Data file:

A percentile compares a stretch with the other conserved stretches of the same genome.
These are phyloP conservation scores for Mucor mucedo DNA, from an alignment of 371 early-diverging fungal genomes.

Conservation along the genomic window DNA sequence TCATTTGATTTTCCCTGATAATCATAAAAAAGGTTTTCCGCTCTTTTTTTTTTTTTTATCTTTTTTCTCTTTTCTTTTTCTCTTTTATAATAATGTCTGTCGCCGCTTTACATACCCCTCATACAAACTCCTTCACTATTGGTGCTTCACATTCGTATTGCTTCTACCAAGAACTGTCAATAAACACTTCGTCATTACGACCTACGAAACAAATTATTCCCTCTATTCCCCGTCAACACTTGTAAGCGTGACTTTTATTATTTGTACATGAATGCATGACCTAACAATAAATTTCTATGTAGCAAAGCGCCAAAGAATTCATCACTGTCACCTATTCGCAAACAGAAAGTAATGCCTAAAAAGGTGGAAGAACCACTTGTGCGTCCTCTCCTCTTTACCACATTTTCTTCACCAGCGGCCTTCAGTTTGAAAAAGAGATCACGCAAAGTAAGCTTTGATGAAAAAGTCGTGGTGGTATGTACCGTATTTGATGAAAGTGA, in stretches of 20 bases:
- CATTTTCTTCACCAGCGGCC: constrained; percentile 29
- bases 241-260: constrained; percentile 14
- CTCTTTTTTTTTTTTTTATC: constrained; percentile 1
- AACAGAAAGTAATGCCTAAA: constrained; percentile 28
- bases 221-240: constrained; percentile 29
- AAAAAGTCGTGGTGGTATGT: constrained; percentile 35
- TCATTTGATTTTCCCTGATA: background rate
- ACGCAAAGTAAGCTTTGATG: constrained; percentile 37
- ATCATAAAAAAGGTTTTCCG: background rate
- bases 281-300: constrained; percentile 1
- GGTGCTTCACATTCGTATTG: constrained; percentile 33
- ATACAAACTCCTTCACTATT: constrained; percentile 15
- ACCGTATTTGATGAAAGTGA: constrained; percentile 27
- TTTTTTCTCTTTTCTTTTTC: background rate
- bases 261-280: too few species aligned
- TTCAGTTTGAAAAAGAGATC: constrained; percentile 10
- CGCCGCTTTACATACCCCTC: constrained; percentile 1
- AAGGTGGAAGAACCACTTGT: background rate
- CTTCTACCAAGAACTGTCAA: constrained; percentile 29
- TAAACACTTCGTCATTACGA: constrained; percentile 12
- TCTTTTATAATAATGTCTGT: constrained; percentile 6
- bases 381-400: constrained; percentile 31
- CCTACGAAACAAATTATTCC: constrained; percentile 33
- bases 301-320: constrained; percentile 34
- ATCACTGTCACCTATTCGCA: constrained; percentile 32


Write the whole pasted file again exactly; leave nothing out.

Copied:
A percentile compares a stretch with the other conserved stretches of the same genome.
These are phyloP conservation scores for Mucor mucedo DNA, from an alignment of 371 early-diverging fungal genomes.

Conservation along the genomic window DNA sequence TCATTTGATTTTCCCTGATAATCATAAAAAAGGTTTTCCGCTCTTTTTTTTTTTTTTATCTTTTTTCTCTTTTCTTTTTCTCTTTTATAATAATGTCTGTCGCCGCTTTACATACCCCTCATACAAACTCCTTCACTATTGGTGCTTCACATTCGTATTGCTTCTACCAAGAACTGTCAATAAACACTTCGTCATTACGACCTACGAAACAAATTATTCCCTCTATTCCCCGTCAACACTTGTAAGCGTGACTTTTATTATTTGTACATGAATGCATGACCTAACAATAAATTTCTATGTAGCAAAGCGCCAAAGAATTCATCACTGTCACCTATTCGCAAACAGAAAGTAATGCCTAAAAAGGTGGAAGAACCACTTGTGCGTCCTCTCCTCTTTACCACATTTTCTTCACCAGCGGCCTTCAGTTTGAAAAAGAGATCACGCAAAGTAAGCTTTGATGAAAAAGTCGTGGTGGTATGTACCGTATTTGATGAAAGTGA, in stretches of 20 bases:
- CATTTTCTTCACCAGCGGCC: constrained; percentile 29
- bases 241-260: constrained; percentile 14
- CTCTTTTTTTTTTTTTTATC: constrained; percentile 1
- AACAGAAAGTAATGCCTAAA: constrained; percentile 28
- bases 221-240: constrained; percentile 29
- AAAAAGTCGTGGTGGTATGT: constrained; percentile 35
- TCATTTGATTTTCCCTGATA: background rate
- ACGCAAAGTAAGCTTTGATG: constrained; percentile 37
- ATCATAAAAAAGGTTTTCCG: background rate
- bases 281-300: constrained; percentile 1
- GGTGCTTCACATTCGTATTG: constrained; percentile 33
- ATACAAACTCCTTCACTATT: constrained; percentile 15
- ACCGTATTTGATGAAAGTGA: constrained; percentile 27
- TTTTTTCTCTTTTCTTTTTC: background rate
- bases 261-280: too few species aligned
- TTCAGTTTGAAAAAGAGATC: constrained; percentile 10
- CGCCGCTTTACATACCCCTC: constrained; percentile 1
- AAGGTGGAAGAACCACTTGT: background rate
- CTTCTACCAAGAACTGTCAA: constrained; percentile 29
- TAAACACTTCGTCATTACGA: constrained; percentile 12
- TCTTTTATAATAATGTCTGT: constrained; percentile 6
- bases 381-400: constrained; percentile 31
- CCTACGAAACAAATTATTCC: constrained; percentile 33
- bases 301-320: constrained; percentile 34
- ATCACTGTCACCTATTCGCA: constrained; percentile 32